Again, I assume they had their reasons, but taking up around half of the above-the-fold page [and I have a fairly big screen] with a single ad strikes me as being questionable - maybe it works as a promotion, but it certainly knocks usability. This is because I didn't realise I needed to scroll down to see the full navigation bar of featured categories [which is in the middle of the page, not where you would normally expect it to be], and 'sat nav' beginning with and 's' put it at the end of the alphabetical list.


It was only at this point that I realised there was an in-site search, and used it to find the relevant pages. But I can't help thinking that Google would have found a seller of sat nav systems for me a whole lot quicker.

Monday, August 31, 2009

the suffix says 'uk' - there's a reason for that

This one is a bit of a double whammy in the doh! stakes.

First off, I'm already a member of Internet.com - so why send me this email asking me to join?

And second, take note of the small print that says I must be in the USA to enter. This email was sent to my work address - which ends in .ac.uk. That means I work at a university in the UK. And that means I am not a US resident.

Wednesday, August 26, 2009

sorry I missed you

The otherwise excellent seomoz.org had [what I thought] was a well-presented ad on the top of its web pages - looking like a hand-written reminder note.The problem is, I took this screen shot on the 26th of August.

Note
to all advertisers: if a promotion is date-specific, make a note to remove all ads when that date has passed.

Friday, August 14, 2009

making it hard to say goodbye

Some time ago I was looking for organizations that facilitate self-publishing - one of which was AuthorHouse. Today I got a nice polite email asking if I was still interested in their services. Nothing wrong with that, good business practice I would say. However, I do not need their services, so clicked on the link at the bottom of the email ...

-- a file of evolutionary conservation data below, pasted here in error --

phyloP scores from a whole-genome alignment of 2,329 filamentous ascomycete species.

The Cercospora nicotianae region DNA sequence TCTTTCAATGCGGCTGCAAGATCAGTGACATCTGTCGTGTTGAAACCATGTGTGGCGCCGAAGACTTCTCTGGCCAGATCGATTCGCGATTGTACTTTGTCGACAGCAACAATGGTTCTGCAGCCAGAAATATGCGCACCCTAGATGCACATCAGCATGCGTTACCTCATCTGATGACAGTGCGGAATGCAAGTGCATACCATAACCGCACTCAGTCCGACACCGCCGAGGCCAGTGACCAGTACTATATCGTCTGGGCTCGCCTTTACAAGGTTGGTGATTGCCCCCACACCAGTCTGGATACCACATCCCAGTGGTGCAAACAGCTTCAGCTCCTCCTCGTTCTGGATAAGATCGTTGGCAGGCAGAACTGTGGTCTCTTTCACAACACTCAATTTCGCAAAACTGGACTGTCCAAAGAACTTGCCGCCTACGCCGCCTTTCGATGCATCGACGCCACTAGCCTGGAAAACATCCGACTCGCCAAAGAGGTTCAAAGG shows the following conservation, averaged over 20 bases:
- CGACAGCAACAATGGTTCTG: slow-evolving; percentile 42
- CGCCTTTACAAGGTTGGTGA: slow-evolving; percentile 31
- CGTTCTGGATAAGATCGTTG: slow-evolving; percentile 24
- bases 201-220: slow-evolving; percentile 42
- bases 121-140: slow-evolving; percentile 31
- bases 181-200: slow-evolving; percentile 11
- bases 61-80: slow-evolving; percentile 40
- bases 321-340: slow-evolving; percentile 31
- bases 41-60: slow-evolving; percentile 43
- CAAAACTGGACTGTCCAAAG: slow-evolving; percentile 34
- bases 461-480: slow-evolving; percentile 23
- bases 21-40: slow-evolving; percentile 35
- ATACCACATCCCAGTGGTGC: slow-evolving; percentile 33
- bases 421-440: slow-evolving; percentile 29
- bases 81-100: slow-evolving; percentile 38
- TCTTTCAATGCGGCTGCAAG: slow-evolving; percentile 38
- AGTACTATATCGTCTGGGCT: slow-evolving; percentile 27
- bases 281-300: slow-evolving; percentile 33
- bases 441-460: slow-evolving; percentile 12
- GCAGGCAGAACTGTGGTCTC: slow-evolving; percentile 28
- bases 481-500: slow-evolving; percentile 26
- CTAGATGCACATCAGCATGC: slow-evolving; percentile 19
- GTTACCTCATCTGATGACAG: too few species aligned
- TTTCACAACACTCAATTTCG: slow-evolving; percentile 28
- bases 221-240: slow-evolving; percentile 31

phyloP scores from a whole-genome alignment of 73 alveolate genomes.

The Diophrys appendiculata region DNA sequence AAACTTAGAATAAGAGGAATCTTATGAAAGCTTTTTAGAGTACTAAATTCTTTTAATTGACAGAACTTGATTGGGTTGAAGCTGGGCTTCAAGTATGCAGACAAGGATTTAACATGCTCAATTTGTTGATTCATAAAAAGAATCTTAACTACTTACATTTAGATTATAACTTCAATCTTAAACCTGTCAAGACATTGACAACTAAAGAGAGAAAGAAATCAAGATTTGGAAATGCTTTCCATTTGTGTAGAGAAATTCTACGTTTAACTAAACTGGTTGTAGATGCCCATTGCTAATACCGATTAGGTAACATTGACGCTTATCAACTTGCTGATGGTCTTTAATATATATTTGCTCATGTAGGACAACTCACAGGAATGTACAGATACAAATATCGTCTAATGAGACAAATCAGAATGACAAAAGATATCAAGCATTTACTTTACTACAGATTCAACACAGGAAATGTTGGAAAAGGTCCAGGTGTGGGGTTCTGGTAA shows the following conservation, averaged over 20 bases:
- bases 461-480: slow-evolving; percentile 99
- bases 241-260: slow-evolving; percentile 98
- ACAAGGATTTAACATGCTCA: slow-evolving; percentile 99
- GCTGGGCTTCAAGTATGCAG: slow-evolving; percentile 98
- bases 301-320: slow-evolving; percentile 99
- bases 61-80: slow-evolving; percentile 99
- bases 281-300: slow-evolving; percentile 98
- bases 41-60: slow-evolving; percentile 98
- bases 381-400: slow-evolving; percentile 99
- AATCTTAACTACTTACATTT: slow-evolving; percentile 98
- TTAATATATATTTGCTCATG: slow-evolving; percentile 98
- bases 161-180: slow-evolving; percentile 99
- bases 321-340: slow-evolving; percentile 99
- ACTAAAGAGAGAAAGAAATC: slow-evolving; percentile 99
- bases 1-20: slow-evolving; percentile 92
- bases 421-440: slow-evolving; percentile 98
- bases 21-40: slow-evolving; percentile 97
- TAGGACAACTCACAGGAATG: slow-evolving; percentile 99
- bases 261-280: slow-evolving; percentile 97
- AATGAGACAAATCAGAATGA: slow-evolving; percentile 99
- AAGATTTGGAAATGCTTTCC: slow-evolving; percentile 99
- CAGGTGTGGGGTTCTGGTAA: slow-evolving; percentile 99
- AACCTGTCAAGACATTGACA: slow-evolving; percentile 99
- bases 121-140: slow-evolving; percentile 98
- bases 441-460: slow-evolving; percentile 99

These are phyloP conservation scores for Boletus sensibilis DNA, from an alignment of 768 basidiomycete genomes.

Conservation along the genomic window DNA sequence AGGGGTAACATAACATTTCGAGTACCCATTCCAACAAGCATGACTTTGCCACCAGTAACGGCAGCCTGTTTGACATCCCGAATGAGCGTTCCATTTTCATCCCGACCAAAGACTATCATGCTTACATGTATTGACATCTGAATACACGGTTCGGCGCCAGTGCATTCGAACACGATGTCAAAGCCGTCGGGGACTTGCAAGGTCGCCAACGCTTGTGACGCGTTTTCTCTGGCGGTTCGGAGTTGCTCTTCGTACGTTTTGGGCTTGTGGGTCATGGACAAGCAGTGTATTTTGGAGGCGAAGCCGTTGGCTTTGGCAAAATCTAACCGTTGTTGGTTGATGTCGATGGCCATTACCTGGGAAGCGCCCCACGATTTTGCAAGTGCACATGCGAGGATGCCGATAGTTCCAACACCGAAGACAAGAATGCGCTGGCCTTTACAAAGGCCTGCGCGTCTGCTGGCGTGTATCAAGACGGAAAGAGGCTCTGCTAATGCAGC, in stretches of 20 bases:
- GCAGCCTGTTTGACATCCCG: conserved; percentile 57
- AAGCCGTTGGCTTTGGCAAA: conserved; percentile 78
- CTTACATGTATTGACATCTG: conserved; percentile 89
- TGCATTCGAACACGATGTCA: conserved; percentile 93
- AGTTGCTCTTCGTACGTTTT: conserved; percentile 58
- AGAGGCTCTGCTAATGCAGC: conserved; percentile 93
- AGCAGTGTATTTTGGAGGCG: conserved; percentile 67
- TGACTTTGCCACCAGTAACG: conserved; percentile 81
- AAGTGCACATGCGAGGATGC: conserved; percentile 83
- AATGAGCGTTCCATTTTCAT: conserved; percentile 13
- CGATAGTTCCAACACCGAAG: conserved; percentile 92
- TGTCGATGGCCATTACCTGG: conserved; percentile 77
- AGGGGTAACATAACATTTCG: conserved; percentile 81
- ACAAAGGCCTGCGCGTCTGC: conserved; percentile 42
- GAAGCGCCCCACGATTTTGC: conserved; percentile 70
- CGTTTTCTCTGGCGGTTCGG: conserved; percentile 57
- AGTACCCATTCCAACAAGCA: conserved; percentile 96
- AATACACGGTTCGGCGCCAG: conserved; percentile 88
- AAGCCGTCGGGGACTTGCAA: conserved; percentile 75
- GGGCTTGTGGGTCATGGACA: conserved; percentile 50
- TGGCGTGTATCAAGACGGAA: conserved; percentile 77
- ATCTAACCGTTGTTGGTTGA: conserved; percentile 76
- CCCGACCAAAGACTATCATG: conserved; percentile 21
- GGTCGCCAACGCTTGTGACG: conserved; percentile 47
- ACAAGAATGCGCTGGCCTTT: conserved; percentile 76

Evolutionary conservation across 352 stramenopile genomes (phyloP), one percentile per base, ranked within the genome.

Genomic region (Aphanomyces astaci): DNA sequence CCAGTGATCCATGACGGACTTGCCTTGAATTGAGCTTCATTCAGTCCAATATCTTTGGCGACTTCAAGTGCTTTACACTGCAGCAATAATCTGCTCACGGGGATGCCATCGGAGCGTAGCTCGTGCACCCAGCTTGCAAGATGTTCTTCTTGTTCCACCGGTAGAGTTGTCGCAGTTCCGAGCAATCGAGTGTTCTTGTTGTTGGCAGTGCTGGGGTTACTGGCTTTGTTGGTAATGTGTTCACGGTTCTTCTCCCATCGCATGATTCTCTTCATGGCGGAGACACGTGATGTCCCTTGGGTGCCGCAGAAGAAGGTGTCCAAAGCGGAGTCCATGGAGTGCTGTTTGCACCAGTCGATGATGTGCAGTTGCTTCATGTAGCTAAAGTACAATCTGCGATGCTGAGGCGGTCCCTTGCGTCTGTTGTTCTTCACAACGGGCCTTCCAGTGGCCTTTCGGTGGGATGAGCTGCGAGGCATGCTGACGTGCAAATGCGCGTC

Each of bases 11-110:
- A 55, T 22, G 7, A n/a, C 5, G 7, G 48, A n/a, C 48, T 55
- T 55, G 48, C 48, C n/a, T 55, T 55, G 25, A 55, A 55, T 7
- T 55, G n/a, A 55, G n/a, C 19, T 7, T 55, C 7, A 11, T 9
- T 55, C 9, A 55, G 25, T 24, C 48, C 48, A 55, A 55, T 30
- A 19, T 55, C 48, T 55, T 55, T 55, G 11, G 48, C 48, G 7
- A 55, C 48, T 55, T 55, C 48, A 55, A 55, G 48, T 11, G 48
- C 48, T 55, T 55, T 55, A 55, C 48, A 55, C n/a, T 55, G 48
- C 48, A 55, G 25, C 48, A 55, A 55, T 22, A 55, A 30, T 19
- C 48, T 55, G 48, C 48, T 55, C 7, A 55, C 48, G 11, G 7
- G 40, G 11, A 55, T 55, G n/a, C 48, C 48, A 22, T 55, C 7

... which took me to a web page that asked me to enter my email address ...
... which returned this message:
Hello ... if I hadn't received an email from you how have I arrived at this form on this web page? I didn't bother clicking on the 'contact us' link - I'll just delete future emails [unless they read this, of course]

Wednesday, July 15, 2009

oh oh oh oh O2

I could not make sense of my o2 mobile phone bill, and on the paper version it said 'see www.o2.co.uk for more information'. So I went to the web address. And I logged in, and I got this page:
And when I clicked on the 'balances and bills' link, I got this page:
Which as you can see has nothing at all about balances and bills. So I thought I would email the o2 folk and tell them their website wasn't working properly, and clicked on the 'email us' link [I should remind you at this point that 02 is a communications company] and got this page.
Yes, having clicked on one link for 'email' I now had to click on another link for the same thing, and got this page:
So I filled in the 'mobile information' button and then 'next' ... and got this page:
Which required me to complete a form, including a drop-down menu with three options, but not including my 'annual' subscription method of payment. It also asked if I was an iPhone owner. Hmm, I wonder if I will get emails about buying one some time soon? They also wanted my full name and email address - the latter being the only information they really need to reply to my query [which, remember, is actually a note doing them a favour by telling them their website isn't working - would a customer with a simply query about buying a new phone have bothered with all of this?].

However, they were not content with this information - they wanted my full address and birthday, for 'security' reasons. Again, I remind you everyone who wants to send them a simple email message must go through this, plus I had logged into the site, that should be security enough.
And so finally, I get to the message box:
Now that's what I call customer centric website design that will encourage customers to develop a firm and long-lasting relationship with the organization. Or perhaps not - what do you think?

UPDATE: The response to my message was both prompt and comprehensive, explaining that to access my bills online I needed a new login and password, one of which was in the email and the other sent to my mobile as a text message. Can't help thinking, however:
1 why did my original registration for the site not include access to all aspects of it? and ..
2 when I tried to access the bills page why not show me a message telling me what was going on?

So ... full marks to the 'problems' people - but in pure business terms, I would be looking to make you redundant by better website management - sorry.

Thursday, July 2, 2009

hello SMS ... meet online